Lande Hekt rose to fame as the singer with excellent indie/punk band Muncie Girls, a band whose 90s-centric sounds evoked the past like no other. Lande released an excellent solo EP in 2019 and her debut full length appeared in February 2021.
Back in the 90s, a series of compilation albums called ‘Indie Top 20’ provided exciting listening for a generation of NME readers. The series of cassettes (and latterly CDs) brought together 20 indie hits and underground bangers of the day, providing what would become an important time capsule for future generations.
The compilers were unafraid to pitch the era’s heavyweights Pop Will Eat Itself and Carter USM against the then up and coming Sleeper and Salad; it also gave a huge platform to bands that now seem too often forgotten, like Tiny Monroe and 18 Wheeler. Whatever appeared, fans absorbed like sponges. Those compilations were often responsible for creating cast iron favourites.
Somewhere near the beginning of their career, blues duo Black Pistol Fire released ‘Big Beat ’59’, a raw as hell album that cast them in a musical mould somewhere between The White Stripes and The Dead Exs. It didn’t always show a lot of invention in terms of garage blues, but it had a lot of balls, resulting in the kind of rough and ready record that should’ve appealed to all lovers of the style. The albums which followed showed a slight musical progression each time, along with a slightly slicker sound and the suggestion of a slightly bigger budget. This culminated in the release of 2017’s ‘Deadbeat Graffiti’ where the expected Black Pistol Fire raucousness was tempered by far more of an indie rock/blues hybrid sound in places. It was a sound that suited the band well, and on tracks like ‘Fever Breaks’ and ‘Bully’ they even appeared to give Arctic Monkeys a run for their money.
It’s that time of year again when Real Gone takes stock of all of the great music that’s been sent our way over the last twelve months. Changes in how people consume their music has meant shifting from providing a free download to offering an album length stream, but the variety and quality of the new music remains very high.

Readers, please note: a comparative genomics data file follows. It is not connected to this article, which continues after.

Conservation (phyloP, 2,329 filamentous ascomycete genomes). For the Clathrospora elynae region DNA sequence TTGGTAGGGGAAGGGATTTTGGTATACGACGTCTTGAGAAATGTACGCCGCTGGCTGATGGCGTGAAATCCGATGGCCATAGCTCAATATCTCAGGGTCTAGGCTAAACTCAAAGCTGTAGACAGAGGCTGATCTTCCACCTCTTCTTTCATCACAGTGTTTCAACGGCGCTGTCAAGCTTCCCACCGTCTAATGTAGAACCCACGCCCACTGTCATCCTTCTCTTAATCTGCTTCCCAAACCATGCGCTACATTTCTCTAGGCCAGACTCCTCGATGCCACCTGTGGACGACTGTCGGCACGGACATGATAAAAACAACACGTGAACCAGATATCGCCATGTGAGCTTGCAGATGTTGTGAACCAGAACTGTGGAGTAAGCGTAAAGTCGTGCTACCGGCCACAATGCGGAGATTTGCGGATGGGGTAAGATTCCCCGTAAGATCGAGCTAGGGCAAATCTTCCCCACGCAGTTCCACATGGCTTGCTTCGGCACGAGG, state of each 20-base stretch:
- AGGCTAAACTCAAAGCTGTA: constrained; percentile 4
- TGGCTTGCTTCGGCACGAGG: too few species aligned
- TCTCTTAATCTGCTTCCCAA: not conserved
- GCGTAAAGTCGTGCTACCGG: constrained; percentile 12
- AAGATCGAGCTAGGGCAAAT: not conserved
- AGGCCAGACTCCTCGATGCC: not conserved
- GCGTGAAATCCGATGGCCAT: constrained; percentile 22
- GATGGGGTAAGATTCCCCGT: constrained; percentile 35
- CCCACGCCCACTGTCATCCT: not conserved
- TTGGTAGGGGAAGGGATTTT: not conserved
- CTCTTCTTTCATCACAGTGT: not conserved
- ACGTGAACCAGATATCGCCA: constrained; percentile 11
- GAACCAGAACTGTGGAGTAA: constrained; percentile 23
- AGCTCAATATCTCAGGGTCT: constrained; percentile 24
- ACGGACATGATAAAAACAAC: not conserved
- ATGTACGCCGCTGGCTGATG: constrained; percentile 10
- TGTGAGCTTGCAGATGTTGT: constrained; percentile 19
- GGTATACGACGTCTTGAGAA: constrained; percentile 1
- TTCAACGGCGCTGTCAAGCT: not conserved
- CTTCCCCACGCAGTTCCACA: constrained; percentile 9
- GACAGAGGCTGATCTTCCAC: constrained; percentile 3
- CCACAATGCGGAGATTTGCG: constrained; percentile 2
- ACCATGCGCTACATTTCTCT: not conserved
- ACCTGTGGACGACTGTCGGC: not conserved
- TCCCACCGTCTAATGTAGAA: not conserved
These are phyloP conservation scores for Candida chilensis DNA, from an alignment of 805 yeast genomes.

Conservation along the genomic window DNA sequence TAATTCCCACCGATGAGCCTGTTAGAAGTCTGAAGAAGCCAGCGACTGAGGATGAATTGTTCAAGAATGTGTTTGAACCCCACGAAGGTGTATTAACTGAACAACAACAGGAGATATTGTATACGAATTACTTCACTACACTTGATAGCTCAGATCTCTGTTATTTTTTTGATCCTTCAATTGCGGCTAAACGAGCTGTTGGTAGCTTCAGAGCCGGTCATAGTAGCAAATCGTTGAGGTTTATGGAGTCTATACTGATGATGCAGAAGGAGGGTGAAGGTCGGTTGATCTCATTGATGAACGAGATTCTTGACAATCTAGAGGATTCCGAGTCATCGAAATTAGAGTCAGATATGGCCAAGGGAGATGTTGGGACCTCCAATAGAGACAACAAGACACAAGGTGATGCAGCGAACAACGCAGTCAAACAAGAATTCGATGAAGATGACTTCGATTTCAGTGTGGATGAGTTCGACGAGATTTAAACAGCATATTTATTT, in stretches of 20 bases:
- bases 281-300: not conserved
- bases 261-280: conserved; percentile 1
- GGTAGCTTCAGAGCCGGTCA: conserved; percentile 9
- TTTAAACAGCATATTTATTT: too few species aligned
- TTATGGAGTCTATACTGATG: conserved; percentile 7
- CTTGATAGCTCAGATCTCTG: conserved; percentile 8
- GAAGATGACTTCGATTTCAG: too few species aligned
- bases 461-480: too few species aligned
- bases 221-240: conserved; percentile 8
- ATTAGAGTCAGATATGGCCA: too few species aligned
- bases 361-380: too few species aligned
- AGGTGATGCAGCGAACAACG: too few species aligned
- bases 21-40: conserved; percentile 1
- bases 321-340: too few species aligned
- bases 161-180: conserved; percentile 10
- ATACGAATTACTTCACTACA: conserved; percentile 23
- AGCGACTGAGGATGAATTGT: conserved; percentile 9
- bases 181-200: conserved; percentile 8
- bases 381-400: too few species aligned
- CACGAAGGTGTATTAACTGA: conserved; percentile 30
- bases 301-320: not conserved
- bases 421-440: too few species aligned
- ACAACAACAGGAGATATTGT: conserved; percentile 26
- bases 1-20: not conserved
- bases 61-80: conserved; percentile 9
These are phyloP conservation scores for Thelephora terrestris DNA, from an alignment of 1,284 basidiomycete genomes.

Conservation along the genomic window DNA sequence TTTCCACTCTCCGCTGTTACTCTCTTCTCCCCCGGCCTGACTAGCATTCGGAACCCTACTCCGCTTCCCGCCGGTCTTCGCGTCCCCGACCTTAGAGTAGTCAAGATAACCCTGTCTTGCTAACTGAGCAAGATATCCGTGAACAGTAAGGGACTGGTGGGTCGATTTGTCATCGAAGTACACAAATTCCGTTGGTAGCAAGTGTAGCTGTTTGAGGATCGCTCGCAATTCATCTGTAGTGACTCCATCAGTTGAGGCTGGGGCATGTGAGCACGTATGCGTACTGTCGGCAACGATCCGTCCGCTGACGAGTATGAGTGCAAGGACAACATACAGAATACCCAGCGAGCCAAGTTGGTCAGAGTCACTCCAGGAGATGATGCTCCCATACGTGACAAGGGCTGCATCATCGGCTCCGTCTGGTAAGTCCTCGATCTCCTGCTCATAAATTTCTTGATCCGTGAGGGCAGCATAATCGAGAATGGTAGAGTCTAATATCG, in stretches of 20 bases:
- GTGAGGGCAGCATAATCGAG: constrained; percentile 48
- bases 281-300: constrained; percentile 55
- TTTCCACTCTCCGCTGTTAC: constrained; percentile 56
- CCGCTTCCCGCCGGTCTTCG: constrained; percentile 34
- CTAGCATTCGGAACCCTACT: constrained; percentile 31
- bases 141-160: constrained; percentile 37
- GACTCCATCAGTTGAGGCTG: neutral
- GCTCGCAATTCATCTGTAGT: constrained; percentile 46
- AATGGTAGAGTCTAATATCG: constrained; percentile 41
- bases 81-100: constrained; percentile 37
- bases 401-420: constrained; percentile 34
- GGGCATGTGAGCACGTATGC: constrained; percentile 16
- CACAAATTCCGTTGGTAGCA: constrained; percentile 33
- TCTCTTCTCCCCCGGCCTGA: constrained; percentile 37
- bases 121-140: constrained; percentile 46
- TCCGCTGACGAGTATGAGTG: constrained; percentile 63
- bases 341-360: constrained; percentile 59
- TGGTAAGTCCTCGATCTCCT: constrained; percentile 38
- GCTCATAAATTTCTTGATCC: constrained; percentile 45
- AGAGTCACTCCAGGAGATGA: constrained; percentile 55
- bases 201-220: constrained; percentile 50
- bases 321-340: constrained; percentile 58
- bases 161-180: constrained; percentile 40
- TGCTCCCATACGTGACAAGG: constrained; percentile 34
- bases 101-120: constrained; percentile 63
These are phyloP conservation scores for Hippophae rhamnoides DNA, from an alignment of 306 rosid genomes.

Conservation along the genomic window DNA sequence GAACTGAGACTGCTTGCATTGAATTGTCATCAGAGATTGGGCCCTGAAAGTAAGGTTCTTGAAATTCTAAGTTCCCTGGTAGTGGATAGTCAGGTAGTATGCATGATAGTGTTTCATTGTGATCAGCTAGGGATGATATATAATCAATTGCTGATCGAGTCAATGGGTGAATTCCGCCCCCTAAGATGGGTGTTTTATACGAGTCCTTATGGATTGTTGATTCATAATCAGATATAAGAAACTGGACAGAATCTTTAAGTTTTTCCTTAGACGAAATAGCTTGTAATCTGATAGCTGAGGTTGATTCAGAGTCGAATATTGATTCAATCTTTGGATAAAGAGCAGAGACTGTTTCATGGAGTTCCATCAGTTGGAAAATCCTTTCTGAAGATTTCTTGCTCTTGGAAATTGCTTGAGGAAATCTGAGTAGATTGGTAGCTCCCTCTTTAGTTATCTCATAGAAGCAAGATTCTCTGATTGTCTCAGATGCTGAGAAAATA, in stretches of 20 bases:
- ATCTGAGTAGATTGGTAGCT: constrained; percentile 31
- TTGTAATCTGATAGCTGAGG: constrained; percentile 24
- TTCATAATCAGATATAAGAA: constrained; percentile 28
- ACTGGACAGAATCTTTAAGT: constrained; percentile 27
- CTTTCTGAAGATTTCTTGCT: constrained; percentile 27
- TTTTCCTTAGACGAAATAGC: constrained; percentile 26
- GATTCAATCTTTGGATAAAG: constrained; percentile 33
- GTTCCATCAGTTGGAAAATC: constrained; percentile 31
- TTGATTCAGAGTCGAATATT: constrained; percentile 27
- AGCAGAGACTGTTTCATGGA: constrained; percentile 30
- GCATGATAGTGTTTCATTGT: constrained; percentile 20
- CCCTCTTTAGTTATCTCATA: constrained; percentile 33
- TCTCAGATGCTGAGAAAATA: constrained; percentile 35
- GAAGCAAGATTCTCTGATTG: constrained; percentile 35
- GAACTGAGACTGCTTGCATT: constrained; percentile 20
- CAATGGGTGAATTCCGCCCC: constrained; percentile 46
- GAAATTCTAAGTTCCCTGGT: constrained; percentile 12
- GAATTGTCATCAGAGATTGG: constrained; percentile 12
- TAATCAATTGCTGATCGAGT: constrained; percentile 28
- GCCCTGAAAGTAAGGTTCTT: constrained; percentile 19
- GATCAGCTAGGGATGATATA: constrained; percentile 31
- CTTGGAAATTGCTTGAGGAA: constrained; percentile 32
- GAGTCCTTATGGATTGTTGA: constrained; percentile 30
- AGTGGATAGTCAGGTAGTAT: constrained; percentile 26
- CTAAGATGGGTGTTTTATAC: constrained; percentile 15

What would happen if you took some of the moodier aspects of Doves, the slightly alternative leanings of Arcade Fire, the grandiosity of U2 and a dual vocal that occasionally disarms the listener by featuring one voice sounding like Robbie Williams? Chances are, you’d end up with something that sounded something like ‘Ninth’, the opening track from ‘Nine’ by The Arthur Brothers. As far as first impressions go, it’s really striking – a reminder that adult pop/rock need not be bland. Better yet, although the track features elements of all of the above, The Arthur Brothers don’t really sound like a blatant copy of any of them. Here is a band who’ve somehow, against the odds, taken a lot of familiar sounding things but used them in such an inventive way, they rarely sound like anything other than themselves. ‘Ninth’ spends its five minutes wisely and fairly concisely; despite wedging at least three different ideas within the one track it never sounds forced. From a listening perspective, whether you choose to be absorbed the deep drum track, the echoing guitar lines or find yourself caught up in a great vocal melody that eventually descends into a simple wordless hook, there’s always something interesting going on. By the time the climax is reached where the band manage to weave complex harmonies in and out of a moody groove that sounds somehow like ‘AM’ era Arctic Monkeys, you really get the feeling that the gloves are off with regards to style. This is an album that promises so much, right from the start.